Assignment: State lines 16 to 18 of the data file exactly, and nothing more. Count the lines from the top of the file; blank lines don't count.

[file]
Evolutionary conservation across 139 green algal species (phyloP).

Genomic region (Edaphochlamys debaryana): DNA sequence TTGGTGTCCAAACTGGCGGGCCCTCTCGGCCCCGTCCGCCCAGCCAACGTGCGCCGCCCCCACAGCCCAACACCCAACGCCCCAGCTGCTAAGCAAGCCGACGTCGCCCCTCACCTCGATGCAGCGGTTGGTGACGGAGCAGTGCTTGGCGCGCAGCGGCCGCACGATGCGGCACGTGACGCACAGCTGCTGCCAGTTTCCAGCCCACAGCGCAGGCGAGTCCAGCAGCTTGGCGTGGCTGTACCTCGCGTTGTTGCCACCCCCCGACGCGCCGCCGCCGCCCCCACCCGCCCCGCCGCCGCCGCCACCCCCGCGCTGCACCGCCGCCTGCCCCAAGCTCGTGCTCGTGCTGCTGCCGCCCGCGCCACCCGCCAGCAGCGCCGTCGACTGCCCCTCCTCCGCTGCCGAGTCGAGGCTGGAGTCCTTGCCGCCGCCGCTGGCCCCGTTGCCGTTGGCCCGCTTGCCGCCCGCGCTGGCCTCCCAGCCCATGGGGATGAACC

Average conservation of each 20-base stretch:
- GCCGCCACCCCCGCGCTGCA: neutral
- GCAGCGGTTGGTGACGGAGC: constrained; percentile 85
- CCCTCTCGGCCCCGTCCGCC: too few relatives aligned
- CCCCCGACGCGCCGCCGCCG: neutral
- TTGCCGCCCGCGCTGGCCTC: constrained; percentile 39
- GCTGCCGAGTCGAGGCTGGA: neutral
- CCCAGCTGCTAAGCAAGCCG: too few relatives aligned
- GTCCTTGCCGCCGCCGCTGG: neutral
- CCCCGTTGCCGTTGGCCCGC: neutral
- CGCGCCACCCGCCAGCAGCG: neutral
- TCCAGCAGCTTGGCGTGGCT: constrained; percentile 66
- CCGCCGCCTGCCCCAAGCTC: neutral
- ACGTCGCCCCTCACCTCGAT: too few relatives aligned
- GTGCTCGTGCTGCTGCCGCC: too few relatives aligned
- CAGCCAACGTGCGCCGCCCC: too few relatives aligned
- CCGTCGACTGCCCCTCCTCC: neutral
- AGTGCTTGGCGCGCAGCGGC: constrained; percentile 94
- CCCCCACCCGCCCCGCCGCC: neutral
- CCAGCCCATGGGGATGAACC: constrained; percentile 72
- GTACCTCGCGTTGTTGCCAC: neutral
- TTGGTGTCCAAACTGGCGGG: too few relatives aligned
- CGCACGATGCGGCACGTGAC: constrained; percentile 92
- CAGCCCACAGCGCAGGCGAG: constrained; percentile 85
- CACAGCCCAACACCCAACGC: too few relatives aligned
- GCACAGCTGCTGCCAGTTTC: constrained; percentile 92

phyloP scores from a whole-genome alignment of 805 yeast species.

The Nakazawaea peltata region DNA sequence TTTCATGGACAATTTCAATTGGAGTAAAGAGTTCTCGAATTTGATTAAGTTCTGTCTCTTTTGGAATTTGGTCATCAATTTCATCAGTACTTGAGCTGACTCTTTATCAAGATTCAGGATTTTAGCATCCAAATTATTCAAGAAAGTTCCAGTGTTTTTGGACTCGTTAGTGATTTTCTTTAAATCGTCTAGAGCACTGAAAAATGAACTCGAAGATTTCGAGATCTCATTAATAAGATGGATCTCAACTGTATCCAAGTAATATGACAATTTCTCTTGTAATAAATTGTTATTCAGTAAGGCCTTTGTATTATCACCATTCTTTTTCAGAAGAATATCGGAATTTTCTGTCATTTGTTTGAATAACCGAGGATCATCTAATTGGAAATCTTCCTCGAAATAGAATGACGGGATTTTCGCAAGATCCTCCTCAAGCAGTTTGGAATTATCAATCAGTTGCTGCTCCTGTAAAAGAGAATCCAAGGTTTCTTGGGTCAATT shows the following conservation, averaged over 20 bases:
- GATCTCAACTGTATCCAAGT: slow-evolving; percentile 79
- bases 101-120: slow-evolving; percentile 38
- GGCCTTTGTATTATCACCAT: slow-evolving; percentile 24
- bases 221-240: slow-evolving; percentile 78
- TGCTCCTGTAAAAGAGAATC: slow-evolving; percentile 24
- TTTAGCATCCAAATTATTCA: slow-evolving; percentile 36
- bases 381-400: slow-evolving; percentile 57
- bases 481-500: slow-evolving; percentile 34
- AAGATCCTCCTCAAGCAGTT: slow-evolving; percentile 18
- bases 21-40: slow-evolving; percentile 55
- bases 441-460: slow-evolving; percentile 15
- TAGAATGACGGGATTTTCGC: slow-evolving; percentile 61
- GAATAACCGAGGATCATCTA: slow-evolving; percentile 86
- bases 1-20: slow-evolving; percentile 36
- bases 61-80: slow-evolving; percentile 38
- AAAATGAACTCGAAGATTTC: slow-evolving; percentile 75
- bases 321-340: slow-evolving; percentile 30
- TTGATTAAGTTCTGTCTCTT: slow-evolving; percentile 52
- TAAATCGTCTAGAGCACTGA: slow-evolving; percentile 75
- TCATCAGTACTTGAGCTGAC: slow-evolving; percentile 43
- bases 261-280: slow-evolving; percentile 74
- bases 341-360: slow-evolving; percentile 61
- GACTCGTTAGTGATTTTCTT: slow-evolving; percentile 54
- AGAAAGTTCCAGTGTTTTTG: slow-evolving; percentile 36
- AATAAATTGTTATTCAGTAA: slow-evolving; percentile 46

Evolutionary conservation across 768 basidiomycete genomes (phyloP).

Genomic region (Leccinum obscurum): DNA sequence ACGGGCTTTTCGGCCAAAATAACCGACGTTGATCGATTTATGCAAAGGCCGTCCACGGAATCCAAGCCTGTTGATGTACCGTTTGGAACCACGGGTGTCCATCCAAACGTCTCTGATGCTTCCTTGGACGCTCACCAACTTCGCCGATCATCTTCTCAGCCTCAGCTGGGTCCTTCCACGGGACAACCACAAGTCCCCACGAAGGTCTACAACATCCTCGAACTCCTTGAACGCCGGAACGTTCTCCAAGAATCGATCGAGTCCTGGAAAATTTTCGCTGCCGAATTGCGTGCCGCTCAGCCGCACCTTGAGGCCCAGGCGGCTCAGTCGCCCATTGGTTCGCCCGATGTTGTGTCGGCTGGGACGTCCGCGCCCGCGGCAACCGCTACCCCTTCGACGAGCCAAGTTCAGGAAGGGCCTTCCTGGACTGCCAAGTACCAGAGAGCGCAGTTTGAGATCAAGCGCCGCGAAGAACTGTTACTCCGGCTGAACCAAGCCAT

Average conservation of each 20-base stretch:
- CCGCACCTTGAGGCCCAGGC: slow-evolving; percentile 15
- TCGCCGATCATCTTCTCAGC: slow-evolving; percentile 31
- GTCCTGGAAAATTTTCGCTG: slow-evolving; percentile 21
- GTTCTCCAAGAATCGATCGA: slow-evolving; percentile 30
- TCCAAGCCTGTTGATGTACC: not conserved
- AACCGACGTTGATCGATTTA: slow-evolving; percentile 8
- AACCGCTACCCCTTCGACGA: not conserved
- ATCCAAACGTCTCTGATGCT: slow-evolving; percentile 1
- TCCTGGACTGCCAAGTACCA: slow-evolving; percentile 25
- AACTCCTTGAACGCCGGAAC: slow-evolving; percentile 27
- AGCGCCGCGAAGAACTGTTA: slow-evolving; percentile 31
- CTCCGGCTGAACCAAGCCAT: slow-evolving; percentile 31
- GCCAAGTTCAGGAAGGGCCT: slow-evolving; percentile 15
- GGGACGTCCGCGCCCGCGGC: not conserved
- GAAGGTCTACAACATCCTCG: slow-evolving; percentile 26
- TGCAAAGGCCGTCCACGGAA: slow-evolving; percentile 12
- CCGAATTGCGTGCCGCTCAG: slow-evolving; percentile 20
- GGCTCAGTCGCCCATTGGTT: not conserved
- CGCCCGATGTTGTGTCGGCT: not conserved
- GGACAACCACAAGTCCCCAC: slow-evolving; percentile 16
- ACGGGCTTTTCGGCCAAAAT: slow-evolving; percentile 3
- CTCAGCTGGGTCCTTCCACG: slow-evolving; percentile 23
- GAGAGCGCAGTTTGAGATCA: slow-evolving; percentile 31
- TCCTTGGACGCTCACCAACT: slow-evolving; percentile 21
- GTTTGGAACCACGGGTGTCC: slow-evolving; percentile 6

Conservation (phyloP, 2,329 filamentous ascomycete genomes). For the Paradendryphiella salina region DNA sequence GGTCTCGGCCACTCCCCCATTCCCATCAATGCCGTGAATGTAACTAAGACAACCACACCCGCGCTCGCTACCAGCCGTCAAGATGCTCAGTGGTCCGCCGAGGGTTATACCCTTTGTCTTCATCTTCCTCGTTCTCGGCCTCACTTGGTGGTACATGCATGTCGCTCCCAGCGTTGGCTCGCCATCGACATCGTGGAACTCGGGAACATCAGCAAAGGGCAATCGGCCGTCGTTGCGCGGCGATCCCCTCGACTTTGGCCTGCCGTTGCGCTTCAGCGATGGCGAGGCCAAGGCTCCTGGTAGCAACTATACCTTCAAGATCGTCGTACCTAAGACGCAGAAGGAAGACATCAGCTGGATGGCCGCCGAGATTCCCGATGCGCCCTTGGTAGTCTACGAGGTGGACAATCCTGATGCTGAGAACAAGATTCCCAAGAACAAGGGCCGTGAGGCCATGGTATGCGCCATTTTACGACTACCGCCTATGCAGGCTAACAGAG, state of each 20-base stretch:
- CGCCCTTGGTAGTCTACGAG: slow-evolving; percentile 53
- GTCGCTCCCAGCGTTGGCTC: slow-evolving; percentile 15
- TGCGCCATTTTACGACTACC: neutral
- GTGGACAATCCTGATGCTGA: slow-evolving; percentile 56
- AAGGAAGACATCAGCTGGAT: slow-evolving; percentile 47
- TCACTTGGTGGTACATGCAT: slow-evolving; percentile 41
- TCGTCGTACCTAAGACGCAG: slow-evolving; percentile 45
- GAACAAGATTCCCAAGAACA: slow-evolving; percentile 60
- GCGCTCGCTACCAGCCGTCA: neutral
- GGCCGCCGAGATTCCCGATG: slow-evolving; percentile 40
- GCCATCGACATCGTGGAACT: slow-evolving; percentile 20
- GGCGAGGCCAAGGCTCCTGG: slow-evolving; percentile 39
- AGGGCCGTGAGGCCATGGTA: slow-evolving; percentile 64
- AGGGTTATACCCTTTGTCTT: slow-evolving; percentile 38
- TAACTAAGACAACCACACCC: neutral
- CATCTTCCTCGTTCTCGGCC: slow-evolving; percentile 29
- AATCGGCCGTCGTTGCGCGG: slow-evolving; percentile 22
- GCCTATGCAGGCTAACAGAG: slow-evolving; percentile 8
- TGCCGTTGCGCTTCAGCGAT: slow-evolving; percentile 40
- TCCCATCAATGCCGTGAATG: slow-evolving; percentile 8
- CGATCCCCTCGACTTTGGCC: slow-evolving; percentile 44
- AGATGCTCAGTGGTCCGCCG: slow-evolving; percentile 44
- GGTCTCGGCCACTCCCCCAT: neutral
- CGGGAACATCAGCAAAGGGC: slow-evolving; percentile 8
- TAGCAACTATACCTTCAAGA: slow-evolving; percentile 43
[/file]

- ACGTCGCCCCTCACCTCGAT: too few relatives aligned
- GTGCTCGTGCTGCTGCCGCC: too few relatives aligned
- CAGCCAACGTGCGCCGCCCC: too few relatives aligned